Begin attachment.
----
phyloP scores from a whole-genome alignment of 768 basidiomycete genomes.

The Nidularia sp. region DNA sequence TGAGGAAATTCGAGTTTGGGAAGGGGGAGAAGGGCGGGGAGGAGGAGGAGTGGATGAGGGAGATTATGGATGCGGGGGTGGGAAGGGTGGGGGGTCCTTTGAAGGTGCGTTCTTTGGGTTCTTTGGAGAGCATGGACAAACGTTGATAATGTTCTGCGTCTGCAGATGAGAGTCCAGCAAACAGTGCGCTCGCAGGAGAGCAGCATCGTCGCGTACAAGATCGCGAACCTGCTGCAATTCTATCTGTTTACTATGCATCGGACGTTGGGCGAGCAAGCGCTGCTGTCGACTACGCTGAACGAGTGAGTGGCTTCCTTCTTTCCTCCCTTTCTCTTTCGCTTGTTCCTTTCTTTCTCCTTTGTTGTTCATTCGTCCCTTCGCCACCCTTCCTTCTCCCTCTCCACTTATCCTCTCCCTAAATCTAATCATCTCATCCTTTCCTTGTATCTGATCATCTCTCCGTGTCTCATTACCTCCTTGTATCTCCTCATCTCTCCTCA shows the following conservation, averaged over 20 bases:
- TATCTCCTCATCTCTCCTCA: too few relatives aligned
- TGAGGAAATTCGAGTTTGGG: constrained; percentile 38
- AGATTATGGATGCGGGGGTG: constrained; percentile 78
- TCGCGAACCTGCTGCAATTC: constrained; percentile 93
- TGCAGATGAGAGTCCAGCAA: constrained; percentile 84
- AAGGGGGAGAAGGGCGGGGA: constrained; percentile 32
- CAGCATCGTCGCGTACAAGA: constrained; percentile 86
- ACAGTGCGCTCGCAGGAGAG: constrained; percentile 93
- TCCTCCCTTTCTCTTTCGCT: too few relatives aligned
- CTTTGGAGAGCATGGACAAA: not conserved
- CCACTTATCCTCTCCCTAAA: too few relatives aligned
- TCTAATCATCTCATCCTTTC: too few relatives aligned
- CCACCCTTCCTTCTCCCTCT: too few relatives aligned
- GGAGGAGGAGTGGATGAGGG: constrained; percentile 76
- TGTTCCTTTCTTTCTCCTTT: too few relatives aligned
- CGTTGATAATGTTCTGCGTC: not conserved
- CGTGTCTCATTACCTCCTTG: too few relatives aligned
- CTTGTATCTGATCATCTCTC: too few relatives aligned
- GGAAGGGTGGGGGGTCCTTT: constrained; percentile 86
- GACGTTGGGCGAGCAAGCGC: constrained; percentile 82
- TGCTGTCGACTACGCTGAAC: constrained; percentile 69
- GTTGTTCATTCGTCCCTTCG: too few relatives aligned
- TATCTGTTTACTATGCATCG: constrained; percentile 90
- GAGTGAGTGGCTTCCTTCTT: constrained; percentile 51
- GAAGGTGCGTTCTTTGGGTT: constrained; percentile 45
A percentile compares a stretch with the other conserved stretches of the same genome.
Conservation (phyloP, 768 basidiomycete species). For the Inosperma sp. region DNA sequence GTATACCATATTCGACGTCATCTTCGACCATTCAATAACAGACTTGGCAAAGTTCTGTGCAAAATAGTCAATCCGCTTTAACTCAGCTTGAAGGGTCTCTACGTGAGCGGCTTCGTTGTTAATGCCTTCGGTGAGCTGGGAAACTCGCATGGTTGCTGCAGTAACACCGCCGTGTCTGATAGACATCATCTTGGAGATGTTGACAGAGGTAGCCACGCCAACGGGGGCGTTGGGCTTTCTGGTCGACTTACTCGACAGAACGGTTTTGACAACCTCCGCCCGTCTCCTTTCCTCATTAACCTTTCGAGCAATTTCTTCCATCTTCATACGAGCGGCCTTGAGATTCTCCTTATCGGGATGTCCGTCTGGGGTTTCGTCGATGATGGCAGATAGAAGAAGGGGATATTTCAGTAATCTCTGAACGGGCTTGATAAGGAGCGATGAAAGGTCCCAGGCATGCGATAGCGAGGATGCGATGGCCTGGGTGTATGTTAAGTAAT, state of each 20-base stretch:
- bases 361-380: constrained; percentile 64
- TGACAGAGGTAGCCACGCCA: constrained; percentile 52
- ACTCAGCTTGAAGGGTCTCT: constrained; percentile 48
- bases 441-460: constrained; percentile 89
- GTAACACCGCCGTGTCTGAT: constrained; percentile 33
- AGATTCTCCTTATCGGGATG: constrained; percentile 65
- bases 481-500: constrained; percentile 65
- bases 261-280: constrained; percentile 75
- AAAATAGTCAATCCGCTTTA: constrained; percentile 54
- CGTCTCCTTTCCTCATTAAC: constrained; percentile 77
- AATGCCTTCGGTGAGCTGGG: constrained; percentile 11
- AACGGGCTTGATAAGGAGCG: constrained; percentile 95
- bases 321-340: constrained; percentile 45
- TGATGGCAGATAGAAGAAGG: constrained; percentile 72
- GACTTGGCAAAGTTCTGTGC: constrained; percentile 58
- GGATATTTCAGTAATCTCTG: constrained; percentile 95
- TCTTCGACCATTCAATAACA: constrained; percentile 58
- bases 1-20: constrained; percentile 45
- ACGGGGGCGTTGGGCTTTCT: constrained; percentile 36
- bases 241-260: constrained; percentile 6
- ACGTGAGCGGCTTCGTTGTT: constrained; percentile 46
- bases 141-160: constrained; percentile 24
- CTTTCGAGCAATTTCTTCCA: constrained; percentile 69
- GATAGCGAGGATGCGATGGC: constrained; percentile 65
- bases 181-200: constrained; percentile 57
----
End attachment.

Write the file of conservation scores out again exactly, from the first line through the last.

phyloP scores from a whole-genome alignment of 768 basidiomycete genomes.

The Nidularia sp. region DNA sequence TGAGGAAATTCGAGTTTGGGAAGGGGGAGAAGGGCGGGGAGGAGGAGGAGTGGATGAGGGAGATTATGGATGCGGGGGTGGGAAGGGTGGGGGGTCCTTTGAAGGTGCGTTCTTTGGGTTCTTTGGAGAGCATGGACAAACGTTGATAATGTTCTGCGTCTGCAGATGAGAGTCCAGCAAACAGTGCGCTCGCAGGAGAGCAGCATCGTCGCGTACAAGATCGCGAACCTGCTGCAATTCTATCTGTTTACTATGCATCGGACGTTGGGCGAGCAAGCGCTGCTGTCGACTACGCTGAACGAGTGAGTGGCTTCCTTCTTTCCTCCCTTTCTCTTTCGCTTGTTCCTTTCTTTCTCCTTTGTTGTTCATTCGTCCCTTCGCCACCCTTCCTTCTCCCTCTCCACTTATCCTCTCCCTAAATCTAATCATCTCATCCTTTCCTTGTATCTGATCATCTCTCCGTGTCTCATTACCTCCTTGTATCTCCTCATCTCTCCTCA shows the following conservation, averaged over 20 bases:
- TATCTCCTCATCTCTCCTCA: too few relatives aligned
- TGAGGAAATTCGAGTTTGGG: constrained; percentile 38
- AGATTATGGATGCGGGGGTG: constrained; percentile 78
- TCGCGAACCTGCTGCAATTC: constrained; percentile 93
- TGCAGATGAGAGTCCAGCAA: constrained; percentile 84
- AAGGGGGAGAAGGGCGGGGA: constrained; percentile 32
- CAGCATCGTCGCGTACAAGA: constrained; percentile 86
- ACAGTGCGCTCGCAGGAGAG: constrained; percentile 93
- TCCTCCCTTTCTCTTTCGCT: too few relatives aligned
- CTTTGGAGAGCATGGACAAA: not conserved
- CCACTTATCCTCTCCCTAAA: too few relatives aligned
- TCTAATCATCTCATCCTTTC: too few relatives aligned
- CCACCCTTCCTTCTCCCTCT: too few relatives aligned
- GGAGGAGGAGTGGATGAGGG: constrained; percentile 76
- TGTTCCTTTCTTTCTCCTTT: too few relatives aligned
- CGTTGATAATGTTCTGCGTC: not conserved
- CGTGTCTCATTACCTCCTTG: too few relatives aligned
- CTTGTATCTGATCATCTCTC: too few relatives aligned
- GGAAGGGTGGGGGGTCCTTT: constrained; percentile 86
- GACGTTGGGCGAGCAAGCGC: constrained; percentile 82
- TGCTGTCGACTACGCTGAAC: constrained; percentile 69
- GTTGTTCATTCGTCCCTTCG: too few relatives aligned
- TATCTGTTTACTATGCATCG: constrained; percentile 90
- GAGTGAGTGGCTTCCTTCTT: constrained; percentile 51
- GAAGGTGCGTTCTTTGGGTT: constrained; percentile 45
A percentile compares a stretch with the other conserved stretches of the same genome.
Conservation (phyloP, 768 basidiomycete species). For the Inosperma sp. region DNA sequence GTATACCATATTCGACGTCATCTTCGACCATTCAATAACAGACTTGGCAAAGTTCTGTGCAAAATAGTCAATCCGCTTTAACTCAGCTTGAAGGGTCTCTACGTGAGCGGCTTCGTTGTTAATGCCTTCGGTGAGCTGGGAAACTCGCATGGTTGCTGCAGTAACACCGCCGTGTCTGATAGACATCATCTTGGAGATGTTGACAGAGGTAGCCACGCCAACGGGGGCGTTGGGCTTTCTGGTCGACTTACTCGACAGAACGGTTTTGACAACCTCCGCCCGTCTCCTTTCCTCATTAACCTTTCGAGCAATTTCTTCCATCTTCATACGAGCGGCCTTGAGATTCTCCTTATCGGGATGTCCGTCTGGGGTTTCGTCGATGATGGCAGATAGAAGAAGGGGATATTTCAGTAATCTCTGAACGGGCTTGATAAGGAGCGATGAAAGGTCCCAGGCATGCGATAGCGAGGATGCGATGGCCTGGGTGTATGTTAAGTAAT, state of each 20-base stretch:
- bases 361-380: constrained; percentile 64
- TGACAGAGGTAGCCACGCCA: constrained; percentile 52
- ACTCAGCTTGAAGGGTCTCT: constrained; percentile 48
- bases 441-460: constrained; percentile 89
- GTAACACCGCCGTGTCTGAT: constrained; percentile 33
- AGATTCTCCTTATCGGGATG: constrained; percentile 65
- bases 481-500: constrained; percentile 65
- bases 261-280: constrained; percentile 75
- AAAATAGTCAATCCGCTTTA: constrained; percentile 54
- CGTCTCCTTTCCTCATTAAC: constrained; percentile 77
- AATGCCTTCGGTGAGCTGGG: constrained; percentile 11
- AACGGGCTTGATAAGGAGCG: constrained; percentile 95
- bases 321-340: constrained; percentile 45
- TGATGGCAGATAGAAGAAGG: constrained; percentile 72
- GACTTGGCAAAGTTCTGTGC: constrained; percentile 58
- GGATATTTCAGTAATCTCTG: constrained; percentile 95
- TCTTCGACCATTCAATAACA: constrained; percentile 58
- bases 1-20: constrained; percentile 45
- ACGGGGGCGTTGGGCTTTCT: constrained; percentile 36
- bases 241-260: constrained; percentile 6
- ACGTGAGCGGCTTCGTTGTT: constrained; percentile 46
- bases 141-160: constrained; percentile 24
- CTTTCGAGCAATTTCTTCCA: constrained; percentile 69
- GATAGCGAGGATGCGATGGC: constrained; percentile 65
- bases 181-200: constrained; percentile 57